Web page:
“I wouldn’t tell him anything and he got rough.  I managed to work the ropes loose but he got the drop on me and then…” he paused and his eyes flew open.  “He shot me…in the head.  I thought I was dead but he must of just creased me.  But then he came after me again and I knew he was going to kill me this time.  Then…” he raised puzzled eyes to Heyes and grinned.  “Clumsy came flying out of no where.  He took Lupo down and that’s the last thing I remember.”

“Well, that certainly explains some things.  You were delirious for a while and all you talked about was Clumsy and how he was your savior.”

“He was Heyes.  I didn’t have a chance.  I was a goner when he showed up out of the night.”  He sighed again and shook his head, something he was immediately sorry for.  “I think I told him we were even.”

“Well, I guess you are, but I’ll be grateful to him for the rest of my life.  He helped me find you.”  They were silent for a few minutes, each lost in his own thoughts. 

“Well, you need to rest while I go see if I can find something for you to eat.  I’ll be right back.”  Heyes stood up and watched the Kid’s breathing even out again as he slipped back into sleep.  He shrugged into his coat and left the cabin, intent on filling in the guys and getting Cookie to dish him up some of the soup he had been preparing.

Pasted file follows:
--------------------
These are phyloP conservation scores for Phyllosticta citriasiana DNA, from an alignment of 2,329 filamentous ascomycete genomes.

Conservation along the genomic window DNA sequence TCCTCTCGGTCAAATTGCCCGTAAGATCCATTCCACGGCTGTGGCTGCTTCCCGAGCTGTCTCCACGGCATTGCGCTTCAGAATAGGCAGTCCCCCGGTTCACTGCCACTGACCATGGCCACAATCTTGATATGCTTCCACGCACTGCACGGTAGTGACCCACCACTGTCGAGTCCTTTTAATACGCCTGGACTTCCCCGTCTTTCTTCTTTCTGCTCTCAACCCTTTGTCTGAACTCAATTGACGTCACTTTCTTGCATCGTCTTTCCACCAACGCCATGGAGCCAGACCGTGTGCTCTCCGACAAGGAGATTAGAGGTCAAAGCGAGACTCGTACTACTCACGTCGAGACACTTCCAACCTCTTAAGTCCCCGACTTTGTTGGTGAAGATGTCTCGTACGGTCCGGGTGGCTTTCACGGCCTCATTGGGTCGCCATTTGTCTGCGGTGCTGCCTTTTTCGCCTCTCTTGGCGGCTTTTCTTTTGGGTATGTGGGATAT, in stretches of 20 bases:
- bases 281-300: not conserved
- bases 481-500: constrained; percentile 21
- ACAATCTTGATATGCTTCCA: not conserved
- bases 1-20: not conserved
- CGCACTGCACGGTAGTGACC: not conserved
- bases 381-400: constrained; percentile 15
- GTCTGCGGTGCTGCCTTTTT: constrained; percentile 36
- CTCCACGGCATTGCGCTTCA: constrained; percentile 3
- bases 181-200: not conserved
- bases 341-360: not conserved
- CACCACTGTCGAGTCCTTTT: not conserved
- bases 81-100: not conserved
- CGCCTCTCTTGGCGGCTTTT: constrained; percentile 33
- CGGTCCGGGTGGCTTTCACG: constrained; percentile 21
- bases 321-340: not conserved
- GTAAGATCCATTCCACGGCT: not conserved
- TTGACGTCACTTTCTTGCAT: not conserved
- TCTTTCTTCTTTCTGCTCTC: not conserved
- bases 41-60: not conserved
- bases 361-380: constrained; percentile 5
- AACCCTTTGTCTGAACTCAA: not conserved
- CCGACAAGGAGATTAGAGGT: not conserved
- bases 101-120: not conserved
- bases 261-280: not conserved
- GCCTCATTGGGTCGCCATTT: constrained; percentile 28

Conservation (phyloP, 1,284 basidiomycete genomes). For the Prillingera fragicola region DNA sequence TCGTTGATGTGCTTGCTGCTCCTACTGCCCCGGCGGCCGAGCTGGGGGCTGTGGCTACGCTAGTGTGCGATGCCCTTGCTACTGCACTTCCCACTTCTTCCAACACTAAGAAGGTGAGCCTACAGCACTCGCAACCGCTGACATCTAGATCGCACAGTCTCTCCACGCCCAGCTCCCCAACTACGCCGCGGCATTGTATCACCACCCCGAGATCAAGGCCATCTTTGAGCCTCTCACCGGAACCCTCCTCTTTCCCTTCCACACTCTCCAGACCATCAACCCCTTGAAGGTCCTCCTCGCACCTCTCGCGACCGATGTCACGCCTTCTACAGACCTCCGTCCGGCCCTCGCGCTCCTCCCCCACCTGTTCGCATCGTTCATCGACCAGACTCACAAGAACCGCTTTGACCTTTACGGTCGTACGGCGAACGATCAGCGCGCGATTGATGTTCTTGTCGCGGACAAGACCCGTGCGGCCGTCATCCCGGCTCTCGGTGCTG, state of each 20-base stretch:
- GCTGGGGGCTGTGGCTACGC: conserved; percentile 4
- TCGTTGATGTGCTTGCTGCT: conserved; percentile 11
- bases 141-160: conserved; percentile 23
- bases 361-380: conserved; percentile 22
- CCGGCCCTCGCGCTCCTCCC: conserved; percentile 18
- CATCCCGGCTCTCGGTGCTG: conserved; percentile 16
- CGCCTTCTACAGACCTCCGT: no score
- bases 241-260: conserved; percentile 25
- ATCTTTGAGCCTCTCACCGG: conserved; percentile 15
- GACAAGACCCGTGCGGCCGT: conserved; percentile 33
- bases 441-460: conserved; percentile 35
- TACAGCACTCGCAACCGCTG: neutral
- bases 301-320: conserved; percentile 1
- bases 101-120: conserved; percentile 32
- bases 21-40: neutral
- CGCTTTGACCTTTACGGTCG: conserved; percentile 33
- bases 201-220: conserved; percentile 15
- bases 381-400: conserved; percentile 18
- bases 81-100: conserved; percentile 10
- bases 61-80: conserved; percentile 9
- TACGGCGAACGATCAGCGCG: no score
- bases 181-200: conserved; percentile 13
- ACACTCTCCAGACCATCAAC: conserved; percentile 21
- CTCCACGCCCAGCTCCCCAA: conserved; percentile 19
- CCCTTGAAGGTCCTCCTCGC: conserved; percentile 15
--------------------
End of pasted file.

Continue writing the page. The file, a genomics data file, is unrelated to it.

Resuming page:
The night was another cool one and the stars were clear and bright.  He stopped for a moment to gather himself and heard the mournful howl of a wolf.  Another joined it until it seemed as if an entire chorus was up in the surrounding rocks.  This time it didn’t send a shiver up his spine and he suspected that it never would again. 

“Thanks, Clumsy,” he whispered into the night then went on his way.



The End